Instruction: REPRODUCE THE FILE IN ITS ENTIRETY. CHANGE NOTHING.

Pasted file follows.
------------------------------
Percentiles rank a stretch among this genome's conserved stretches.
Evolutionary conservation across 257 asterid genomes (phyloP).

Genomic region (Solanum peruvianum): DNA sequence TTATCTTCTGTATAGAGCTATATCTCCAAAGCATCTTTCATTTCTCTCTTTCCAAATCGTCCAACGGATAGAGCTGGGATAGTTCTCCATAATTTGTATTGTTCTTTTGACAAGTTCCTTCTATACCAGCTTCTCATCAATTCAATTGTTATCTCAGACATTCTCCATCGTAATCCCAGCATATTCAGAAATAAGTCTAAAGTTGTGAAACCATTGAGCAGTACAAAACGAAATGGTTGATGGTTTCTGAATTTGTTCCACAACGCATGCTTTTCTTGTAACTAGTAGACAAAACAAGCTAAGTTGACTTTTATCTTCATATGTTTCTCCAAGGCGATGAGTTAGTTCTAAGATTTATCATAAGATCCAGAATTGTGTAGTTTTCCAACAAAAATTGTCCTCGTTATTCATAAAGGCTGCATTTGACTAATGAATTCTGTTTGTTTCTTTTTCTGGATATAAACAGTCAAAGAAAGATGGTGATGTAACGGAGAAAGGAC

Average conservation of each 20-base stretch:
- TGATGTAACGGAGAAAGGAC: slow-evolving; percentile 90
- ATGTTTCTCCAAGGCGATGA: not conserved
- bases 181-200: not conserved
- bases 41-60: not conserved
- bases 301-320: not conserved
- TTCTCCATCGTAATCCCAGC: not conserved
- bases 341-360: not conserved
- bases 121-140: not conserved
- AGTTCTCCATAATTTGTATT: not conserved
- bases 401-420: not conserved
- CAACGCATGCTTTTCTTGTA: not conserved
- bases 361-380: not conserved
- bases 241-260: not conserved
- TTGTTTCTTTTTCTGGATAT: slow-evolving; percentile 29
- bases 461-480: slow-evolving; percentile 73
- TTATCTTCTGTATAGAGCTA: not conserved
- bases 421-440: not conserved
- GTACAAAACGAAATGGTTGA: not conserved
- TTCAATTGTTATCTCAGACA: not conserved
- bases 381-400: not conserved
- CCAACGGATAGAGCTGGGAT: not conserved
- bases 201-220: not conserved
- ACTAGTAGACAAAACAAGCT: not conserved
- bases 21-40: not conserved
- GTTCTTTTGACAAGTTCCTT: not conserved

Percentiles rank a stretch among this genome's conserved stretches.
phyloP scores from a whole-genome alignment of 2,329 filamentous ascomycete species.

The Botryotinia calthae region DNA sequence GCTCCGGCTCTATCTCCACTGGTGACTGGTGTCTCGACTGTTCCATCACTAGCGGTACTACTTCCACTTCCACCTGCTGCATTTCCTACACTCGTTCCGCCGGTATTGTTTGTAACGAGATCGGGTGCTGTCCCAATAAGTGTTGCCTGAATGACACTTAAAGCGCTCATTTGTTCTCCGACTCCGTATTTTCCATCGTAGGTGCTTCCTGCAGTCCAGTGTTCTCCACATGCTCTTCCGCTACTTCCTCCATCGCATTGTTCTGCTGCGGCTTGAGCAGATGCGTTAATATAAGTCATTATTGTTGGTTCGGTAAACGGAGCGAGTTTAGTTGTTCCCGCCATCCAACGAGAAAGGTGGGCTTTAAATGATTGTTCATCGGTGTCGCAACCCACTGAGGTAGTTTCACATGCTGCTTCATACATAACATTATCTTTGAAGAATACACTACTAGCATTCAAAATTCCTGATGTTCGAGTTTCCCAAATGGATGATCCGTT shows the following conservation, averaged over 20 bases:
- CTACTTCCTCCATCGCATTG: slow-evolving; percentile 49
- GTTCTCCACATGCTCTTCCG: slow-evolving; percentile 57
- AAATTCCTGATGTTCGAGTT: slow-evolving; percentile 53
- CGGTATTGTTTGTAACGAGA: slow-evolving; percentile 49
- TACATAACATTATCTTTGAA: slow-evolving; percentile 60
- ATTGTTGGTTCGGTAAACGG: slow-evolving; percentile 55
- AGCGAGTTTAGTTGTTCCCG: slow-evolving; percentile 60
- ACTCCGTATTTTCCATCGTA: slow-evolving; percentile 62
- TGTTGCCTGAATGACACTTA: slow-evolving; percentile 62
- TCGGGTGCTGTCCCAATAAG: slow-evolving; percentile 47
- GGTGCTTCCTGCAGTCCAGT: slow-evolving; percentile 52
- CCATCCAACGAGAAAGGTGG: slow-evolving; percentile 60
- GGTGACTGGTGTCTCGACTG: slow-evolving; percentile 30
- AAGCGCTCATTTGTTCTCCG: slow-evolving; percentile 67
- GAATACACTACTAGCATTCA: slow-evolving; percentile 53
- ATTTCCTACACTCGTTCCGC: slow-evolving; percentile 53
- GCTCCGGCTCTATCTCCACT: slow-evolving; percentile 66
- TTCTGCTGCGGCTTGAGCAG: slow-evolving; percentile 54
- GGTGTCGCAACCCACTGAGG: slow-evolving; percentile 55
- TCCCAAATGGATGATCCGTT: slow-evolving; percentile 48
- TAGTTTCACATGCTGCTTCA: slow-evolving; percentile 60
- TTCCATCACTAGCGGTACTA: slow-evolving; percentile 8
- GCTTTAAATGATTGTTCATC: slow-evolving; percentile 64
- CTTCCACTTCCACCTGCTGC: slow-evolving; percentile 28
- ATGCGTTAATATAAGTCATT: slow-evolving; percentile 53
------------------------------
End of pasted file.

Percentiles rank a stretch among this genome's conserved stretches.
Evolutionary conservation across 257 asterid genomes (phyloP).

Genomic region (Solanum peruvianum): DNA sequence TTATCTTCTGTATAGAGCTATATCTCCAAAGCATCTTTCATTTCTCTCTTTCCAAATCGTCCAACGGATAGAGCTGGGATAGTTCTCCATAATTTGTATTGTTCTTTTGACAAGTTCCTTCTATACCAGCTTCTCATCAATTCAATTGTTATCTCAGACATTCTCCATCGTAATCCCAGCATATTCAGAAATAAGTCTAAAGTTGTGAAACCATTGAGCAGTACAAAACGAAATGGTTGATGGTTTCTGAATTTGTTCCACAACGCATGCTTTTCTTGTAACTAGTAGACAAAACAAGCTAAGTTGACTTTTATCTTCATATGTTTCTCCAAGGCGATGAGTTAGTTCTAAGATTTATCATAAGATCCAGAATTGTGTAGTTTTCCAACAAAAATTGTCCTCGTTATTCATAAAGGCTGCATTTGACTAATGAATTCTGTTTGTTTCTTTTTCTGGATATAAACAGTCAAAGAAAGATGGTGATGTAACGGAGAAAGGAC

Average conservation of each 20-base stretch:
- TGATGTAACGGAGAAAGGAC: slow-evolving; percentile 90
- ATGTTTCTCCAAGGCGATGA: not conserved
- bases 181-200: not conserved
- bases 41-60: not conserved
- bases 301-320: not conserved
- TTCTCCATCGTAATCCCAGC: not conserved
- bases 341-360: not conserved
- bases 121-140: not conserved
- AGTTCTCCATAATTTGTATT: not conserved
- bases 401-420: not conserved
- CAACGCATGCTTTTCTTGTA: not conserved
- bases 361-380: not conserved
- bases 241-260: not conserved
- TTGTTTCTTTTTCTGGATAT: slow-evolving; percentile 29
- bases 461-480: slow-evolving; percentile 73
- TTATCTTCTGTATAGAGCTA: not conserved
- bases 421-440: not conserved
- GTACAAAACGAAATGGTTGA: not conserved
- TTCAATTGTTATCTCAGACA: not conserved
- bases 381-400: not conserved
- CCAACGGATAGAGCTGGGAT: not conserved
- bases 201-220: not conserved
- ACTAGTAGACAAAACAAGCT: not conserved
- bases 21-40: not conserved
- GTTCTTTTGACAAGTTCCTT: not conserved

Percentiles rank a stretch among this genome's conserved stretches.
phyloP scores from a whole-genome alignment of 2,329 filamentous ascomycete species.

The Botryotinia calthae region DNA sequence GCTCCGGCTCTATCTCCACTGGTGACTGGTGTCTCGACTGTTCCATCACTAGCGGTACTACTTCCACTTCCACCTGCTGCATTTCCTACACTCGTTCCGCCGGTATTGTTTGTAACGAGATCGGGTGCTGTCCCAATAAGTGTTGCCTGAATGACACTTAAAGCGCTCATTTGTTCTCCGACTCCGTATTTTCCATCGTAGGTGCTTCCTGCAGTCCAGTGTTCTCCACATGCTCTTCCGCTACTTCCTCCATCGCATTGTTCTGCTGCGGCTTGAGCAGATGCGTTAATATAAGTCATTATTGTTGGTTCGGTAAACGGAGCGAGTTTAGTTGTTCCCGCCATCCAACGAGAAAGGTGGGCTTTAAATGATTGTTCATCGGTGTCGCAACCCACTGAGGTAGTTTCACATGCTGCTTCATACATAACATTATCTTTGAAGAATACACTACTAGCATTCAAAATTCCTGATGTTCGAGTTTCCCAAATGGATGATCCGTT shows the following conservation, averaged over 20 bases:
- CTACTTCCTCCATCGCATTG: slow-evolving; percentile 49
- GTTCTCCACATGCTCTTCCG: slow-evolving; percentile 57
- AAATTCCTGATGTTCGAGTT: slow-evolving; percentile 53
- CGGTATTGTTTGTAACGAGA: slow-evolving; percentile 49
- TACATAACATTATCTTTGAA: slow-evolving; percentile 60
- ATTGTTGGTTCGGTAAACGG: slow-evolving; percentile 55
- AGCGAGTTTAGTTGTTCCCG: slow-evolving; percentile 60
- ACTCCGTATTTTCCATCGTA: slow-evolving; percentile 62
- TGTTGCCTGAATGACACTTA: slow-evolving; percentile 62
- TCGGGTGCTGTCCCAATAAG: slow-evolving; percentile 47
- GGTGCTTCCTGCAGTCCAGT: slow-evolving; percentile 52
- CCATCCAACGAGAAAGGTGG: slow-evolving; percentile 60
- GGTGACTGGTGTCTCGACTG: slow-evolving; percentile 30
- AAGCGCTCATTTGTTCTCCG: slow-evolving; percentile 67
- GAATACACTACTAGCATTCA: slow-evolving; percentile 53
- ATTTCCTACACTCGTTCCGC: slow-evolving; percentile 53
- GCTCCGGCTCTATCTCCACT: slow-evolving; percentile 66
- TTCTGCTGCGGCTTGAGCAG: slow-evolving; percentile 54
- GGTGTCGCAACCCACTGAGG: slow-evolving; percentile 55
- TCCCAAATGGATGATCCGTT: slow-evolving; percentile 48
- TAGTTTCACATGCTGCTTCA: slow-evolving; percentile 60
- TTCCATCACTAGCGGTACTA: slow-evolving; percentile 8
- GCTTTAAATGATTGTTCATC: slow-evolving; percentile 64
- CTTCCACTTCCACCTGCTGC: slow-evolving; percentile 28
- ATGCGTTAATATAAGTCATT: slow-evolving; percentile 53